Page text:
Hurricane Erika Was NBD for Central Florida, Where Natural Disasters Are a Way of Life

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As yet another tropical storm leaves its mark on the Central Florida area, homeowners are left making repairs and cleaning up debris in some of the nation’s most natural-disaster-prone areas.

Hurricane Erika had dissipated into “remnants of a tropical depression” after moving past the Gulf of Mexico, the Orlando Sentinel said, but that Central Florida residents should still prepare for storm damage. The National Weather Service warned that Erika was expected to pick up speed again around Monday, August 31, and would be heading up the west coast of Florida.

With hurricane cleanup efforts underway by September 1, it didn’t come as a surprise to most homeowners that multiple counties were rated “high” or “very high” by RealtyTrac for natural-disaster activity. The Orlando metro area was ranked “high” for natural-disaster activity, and Lake County was ranked “very high.”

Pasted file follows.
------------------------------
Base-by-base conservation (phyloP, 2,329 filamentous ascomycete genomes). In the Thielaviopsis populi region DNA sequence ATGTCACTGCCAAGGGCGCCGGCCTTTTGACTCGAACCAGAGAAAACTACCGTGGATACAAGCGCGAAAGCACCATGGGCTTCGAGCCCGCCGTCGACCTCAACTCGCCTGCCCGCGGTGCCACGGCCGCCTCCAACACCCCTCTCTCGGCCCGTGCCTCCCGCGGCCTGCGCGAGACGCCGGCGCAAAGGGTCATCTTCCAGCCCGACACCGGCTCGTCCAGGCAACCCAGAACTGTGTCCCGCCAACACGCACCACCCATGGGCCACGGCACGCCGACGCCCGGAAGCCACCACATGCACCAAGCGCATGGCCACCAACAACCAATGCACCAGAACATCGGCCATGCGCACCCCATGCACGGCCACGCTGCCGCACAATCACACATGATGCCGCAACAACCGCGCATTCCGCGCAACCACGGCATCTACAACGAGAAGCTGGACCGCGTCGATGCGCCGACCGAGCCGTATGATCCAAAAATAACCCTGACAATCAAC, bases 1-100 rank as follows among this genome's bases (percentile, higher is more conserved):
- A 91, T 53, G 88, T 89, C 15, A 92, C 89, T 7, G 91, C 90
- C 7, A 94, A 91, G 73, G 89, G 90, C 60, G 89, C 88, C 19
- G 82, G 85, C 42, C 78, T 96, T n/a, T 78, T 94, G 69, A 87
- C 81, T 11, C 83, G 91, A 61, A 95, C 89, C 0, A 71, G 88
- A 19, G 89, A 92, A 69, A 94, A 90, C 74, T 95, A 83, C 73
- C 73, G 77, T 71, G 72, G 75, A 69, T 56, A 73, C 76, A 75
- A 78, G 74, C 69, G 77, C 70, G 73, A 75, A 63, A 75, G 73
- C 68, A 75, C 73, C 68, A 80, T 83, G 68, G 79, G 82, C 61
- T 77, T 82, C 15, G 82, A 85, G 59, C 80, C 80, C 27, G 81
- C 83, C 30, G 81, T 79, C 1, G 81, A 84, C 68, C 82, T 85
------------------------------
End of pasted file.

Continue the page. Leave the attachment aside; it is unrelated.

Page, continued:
As the Orlando Sentinel reported, the National Oceanic and Atmospheric Administration (NOAA) rated Orange, Seminole, Lake, and Osceola counties to be at a “very high” risk area for hurricane wreckage.

In addition to hurricanes, Florida counties also have a high risk of wildfires; the USDA Forest Service and the Fire Modeling Institute also placed Lake County at a high risk for wildfire activity.

With its high risk for both hurricanes and wildfires, Lake County is considered one of the most disaster-prone regions in the country; the Orlando Sentinel reported that only 14% of counties across the country present this same risk.

Of course, for residents of Central Florida, this isn’t exactly news and it’s hardly a reason to move away from the Orlando metro area. In fact, most residents state that they were well-aware of the storm risks before purchasing a home in the area; instead of choosing to live elsewhere, homeowners simply purchase extensive homeowner’s insurance plans and make repairs to mitigate floor and roof damage resulting from flooding.

All in all, Central Florida residents don’t seem too bothered by the recent weather patterns.

“I don’t think {potential homeowners] give [hurricanes] a lot of thought,” said Mount Dora real estate agent Tammy King. “A lot of them are just looking to get out of the cold and the snow and I don’t think they really care about hurricanes.”

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